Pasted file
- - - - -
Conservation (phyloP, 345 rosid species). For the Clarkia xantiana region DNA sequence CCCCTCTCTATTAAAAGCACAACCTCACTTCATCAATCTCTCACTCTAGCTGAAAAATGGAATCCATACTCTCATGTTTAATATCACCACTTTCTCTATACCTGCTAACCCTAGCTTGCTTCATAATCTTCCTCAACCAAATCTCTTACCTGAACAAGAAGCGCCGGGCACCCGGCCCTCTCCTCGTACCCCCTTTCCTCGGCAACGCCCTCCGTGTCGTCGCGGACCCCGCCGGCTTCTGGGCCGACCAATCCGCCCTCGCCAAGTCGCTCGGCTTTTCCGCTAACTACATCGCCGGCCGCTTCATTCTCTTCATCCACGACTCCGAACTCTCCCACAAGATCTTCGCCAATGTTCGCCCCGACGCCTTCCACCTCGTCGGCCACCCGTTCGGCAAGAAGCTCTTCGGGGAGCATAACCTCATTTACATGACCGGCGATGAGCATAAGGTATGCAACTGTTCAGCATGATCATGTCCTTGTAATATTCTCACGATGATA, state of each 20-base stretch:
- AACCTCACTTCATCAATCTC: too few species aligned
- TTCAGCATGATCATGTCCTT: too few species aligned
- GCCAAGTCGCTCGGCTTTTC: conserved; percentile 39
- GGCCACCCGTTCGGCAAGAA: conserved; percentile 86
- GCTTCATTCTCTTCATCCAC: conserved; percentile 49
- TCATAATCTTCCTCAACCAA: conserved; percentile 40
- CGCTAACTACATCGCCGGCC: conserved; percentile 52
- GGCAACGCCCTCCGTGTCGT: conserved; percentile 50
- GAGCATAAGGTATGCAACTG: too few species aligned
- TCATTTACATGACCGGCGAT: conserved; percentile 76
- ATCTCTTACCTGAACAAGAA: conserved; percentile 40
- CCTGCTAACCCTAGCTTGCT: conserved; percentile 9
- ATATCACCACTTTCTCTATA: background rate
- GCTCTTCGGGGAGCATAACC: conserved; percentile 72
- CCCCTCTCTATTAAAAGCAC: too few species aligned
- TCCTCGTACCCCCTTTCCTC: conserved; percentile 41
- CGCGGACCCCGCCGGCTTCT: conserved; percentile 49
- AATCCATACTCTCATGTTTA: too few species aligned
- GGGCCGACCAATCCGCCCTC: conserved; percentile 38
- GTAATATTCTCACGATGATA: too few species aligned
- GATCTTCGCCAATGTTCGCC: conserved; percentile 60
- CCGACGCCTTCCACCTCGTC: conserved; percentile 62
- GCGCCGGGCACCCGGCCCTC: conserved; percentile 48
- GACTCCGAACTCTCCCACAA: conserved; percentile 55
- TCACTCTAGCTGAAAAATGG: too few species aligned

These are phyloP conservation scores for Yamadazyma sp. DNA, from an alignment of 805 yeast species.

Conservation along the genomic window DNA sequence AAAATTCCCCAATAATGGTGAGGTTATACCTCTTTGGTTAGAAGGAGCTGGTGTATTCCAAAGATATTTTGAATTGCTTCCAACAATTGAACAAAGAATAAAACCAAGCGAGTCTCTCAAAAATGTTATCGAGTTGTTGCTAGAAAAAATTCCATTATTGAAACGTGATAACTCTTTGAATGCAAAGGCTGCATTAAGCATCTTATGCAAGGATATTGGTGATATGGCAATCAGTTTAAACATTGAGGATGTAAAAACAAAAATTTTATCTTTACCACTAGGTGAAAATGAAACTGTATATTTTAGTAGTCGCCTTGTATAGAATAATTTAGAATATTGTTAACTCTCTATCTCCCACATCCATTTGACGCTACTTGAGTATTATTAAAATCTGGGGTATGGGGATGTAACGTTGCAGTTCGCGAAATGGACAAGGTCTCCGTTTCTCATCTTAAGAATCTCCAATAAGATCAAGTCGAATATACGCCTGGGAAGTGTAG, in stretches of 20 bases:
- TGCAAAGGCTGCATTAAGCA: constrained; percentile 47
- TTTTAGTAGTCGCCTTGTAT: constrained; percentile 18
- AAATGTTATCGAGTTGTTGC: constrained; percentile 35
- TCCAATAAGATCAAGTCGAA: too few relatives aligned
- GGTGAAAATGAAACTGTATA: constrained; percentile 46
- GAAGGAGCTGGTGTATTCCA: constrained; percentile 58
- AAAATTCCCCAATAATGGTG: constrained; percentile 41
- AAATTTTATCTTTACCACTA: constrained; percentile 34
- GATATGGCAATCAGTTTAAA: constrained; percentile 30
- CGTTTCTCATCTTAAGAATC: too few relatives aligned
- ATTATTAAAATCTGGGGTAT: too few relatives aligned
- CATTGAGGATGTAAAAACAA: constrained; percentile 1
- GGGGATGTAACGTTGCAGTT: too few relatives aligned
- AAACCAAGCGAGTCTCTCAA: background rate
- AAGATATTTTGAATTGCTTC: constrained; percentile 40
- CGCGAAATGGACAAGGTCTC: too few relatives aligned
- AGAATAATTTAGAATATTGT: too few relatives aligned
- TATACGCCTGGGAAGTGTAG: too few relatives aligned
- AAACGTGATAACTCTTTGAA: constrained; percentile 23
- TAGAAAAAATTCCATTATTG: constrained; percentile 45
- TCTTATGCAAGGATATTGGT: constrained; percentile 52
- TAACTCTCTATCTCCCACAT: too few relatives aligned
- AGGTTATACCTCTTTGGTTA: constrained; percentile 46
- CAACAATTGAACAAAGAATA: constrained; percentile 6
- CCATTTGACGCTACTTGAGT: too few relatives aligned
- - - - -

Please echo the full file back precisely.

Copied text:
Conservation (phyloP, 345 rosid species). For the Clarkia xantiana region DNA sequence CCCCTCTCTATTAAAAGCACAACCTCACTTCATCAATCTCTCACTCTAGCTGAAAAATGGAATCCATACTCTCATGTTTAATATCACCACTTTCTCTATACCTGCTAACCCTAGCTTGCTTCATAATCTTCCTCAACCAAATCTCTTACCTGAACAAGAAGCGCCGGGCACCCGGCCCTCTCCTCGTACCCCCTTTCCTCGGCAACGCCCTCCGTGTCGTCGCGGACCCCGCCGGCTTCTGGGCCGACCAATCCGCCCTCGCCAAGTCGCTCGGCTTTTCCGCTAACTACATCGCCGGCCGCTTCATTCTCTTCATCCACGACTCCGAACTCTCCCACAAGATCTTCGCCAATGTTCGCCCCGACGCCTTCCACCTCGTCGGCCACCCGTTCGGCAAGAAGCTCTTCGGGGAGCATAACCTCATTTACATGACCGGCGATGAGCATAAGGTATGCAACTGTTCAGCATGATCATGTCCTTGTAATATTCTCACGATGATA, state of each 20-base stretch:
- AACCTCACTTCATCAATCTC: too few species aligned
- TTCAGCATGATCATGTCCTT: too few species aligned
- GCCAAGTCGCTCGGCTTTTC: conserved; percentile 39
- GGCCACCCGTTCGGCAAGAA: conserved; percentile 86
- GCTTCATTCTCTTCATCCAC: conserved; percentile 49
- TCATAATCTTCCTCAACCAA: conserved; percentile 40
- CGCTAACTACATCGCCGGCC: conserved; percentile 52
- GGCAACGCCCTCCGTGTCGT: conserved; percentile 50
- GAGCATAAGGTATGCAACTG: too few species aligned
- TCATTTACATGACCGGCGAT: conserved; percentile 76
- ATCTCTTACCTGAACAAGAA: conserved; percentile 40
- CCTGCTAACCCTAGCTTGCT: conserved; percentile 9
- ATATCACCACTTTCTCTATA: background rate
- GCTCTTCGGGGAGCATAACC: conserved; percentile 72
- CCCCTCTCTATTAAAAGCAC: too few species aligned
- TCCTCGTACCCCCTTTCCTC: conserved; percentile 41
- CGCGGACCCCGCCGGCTTCT: conserved; percentile 49
- AATCCATACTCTCATGTTTA: too few species aligned
- GGGCCGACCAATCCGCCCTC: conserved; percentile 38
- GTAATATTCTCACGATGATA: too few species aligned
- GATCTTCGCCAATGTTCGCC: conserved; percentile 60
- CCGACGCCTTCCACCTCGTC: conserved; percentile 62
- GCGCCGGGCACCCGGCCCTC: conserved; percentile 48
- GACTCCGAACTCTCCCACAA: conserved; percentile 55
- TCACTCTAGCTGAAAAATGG: too few species aligned

These are phyloP conservation scores for Yamadazyma sp. DNA, from an alignment of 805 yeast species.

Conservation along the genomic window DNA sequence AAAATTCCCCAATAATGGTGAGGTTATACCTCTTTGGTTAGAAGGAGCTGGTGTATTCCAAAGATATTTTGAATTGCTTCCAACAATTGAACAAAGAATAAAACCAAGCGAGTCTCTCAAAAATGTTATCGAGTTGTTGCTAGAAAAAATTCCATTATTGAAACGTGATAACTCTTTGAATGCAAAGGCTGCATTAAGCATCTTATGCAAGGATATTGGTGATATGGCAATCAGTTTAAACATTGAGGATGTAAAAACAAAAATTTTATCTTTACCACTAGGTGAAAATGAAACTGTATATTTTAGTAGTCGCCTTGTATAGAATAATTTAGAATATTGTTAACTCTCTATCTCCCACATCCATTTGACGCTACTTGAGTATTATTAAAATCTGGGGTATGGGGATGTAACGTTGCAGTTCGCGAAATGGACAAGGTCTCCGTTTCTCATCTTAAGAATCTCCAATAAGATCAAGTCGAATATACGCCTGGGAAGTGTAG, in stretches of 20 bases:
- TGCAAAGGCTGCATTAAGCA: constrained; percentile 47
- TTTTAGTAGTCGCCTTGTAT: constrained; percentile 18
- AAATGTTATCGAGTTGTTGC: constrained; percentile 35
- TCCAATAAGATCAAGTCGAA: too few relatives aligned
- GGTGAAAATGAAACTGTATA: constrained; percentile 46
- GAAGGAGCTGGTGTATTCCA: constrained; percentile 58
- AAAATTCCCCAATAATGGTG: constrained; percentile 41
- AAATTTTATCTTTACCACTA: constrained; percentile 34
- GATATGGCAATCAGTTTAAA: constrained; percentile 30
- CGTTTCTCATCTTAAGAATC: too few relatives aligned
- ATTATTAAAATCTGGGGTAT: too few relatives aligned
- CATTGAGGATGTAAAAACAA: constrained; percentile 1
- GGGGATGTAACGTTGCAGTT: too few relatives aligned
- AAACCAAGCGAGTCTCTCAA: background rate
- AAGATATTTTGAATTGCTTC: constrained; percentile 40
- CGCGAAATGGACAAGGTCTC: too few relatives aligned
- AGAATAATTTAGAATATTGT: too few relatives aligned
- TATACGCCTGGGAAGTGTAG: too few relatives aligned
- AAACGTGATAACTCTTTGAA: constrained; percentile 23
- TAGAAAAAATTCCATTATTG: constrained; percentile 45
- TCTTATGCAAGGATATTGGT: constrained; percentile 52
- TAACTCTCTATCTCCCACAT: too few relatives aligned
- AGGTTATACCTCTTTGGTTA: constrained; percentile 46
- CAACAATTGAACAAAGAATA: constrained; percentile 6
- CCATTTGACGCTACTTGAGT: too few relatives aligned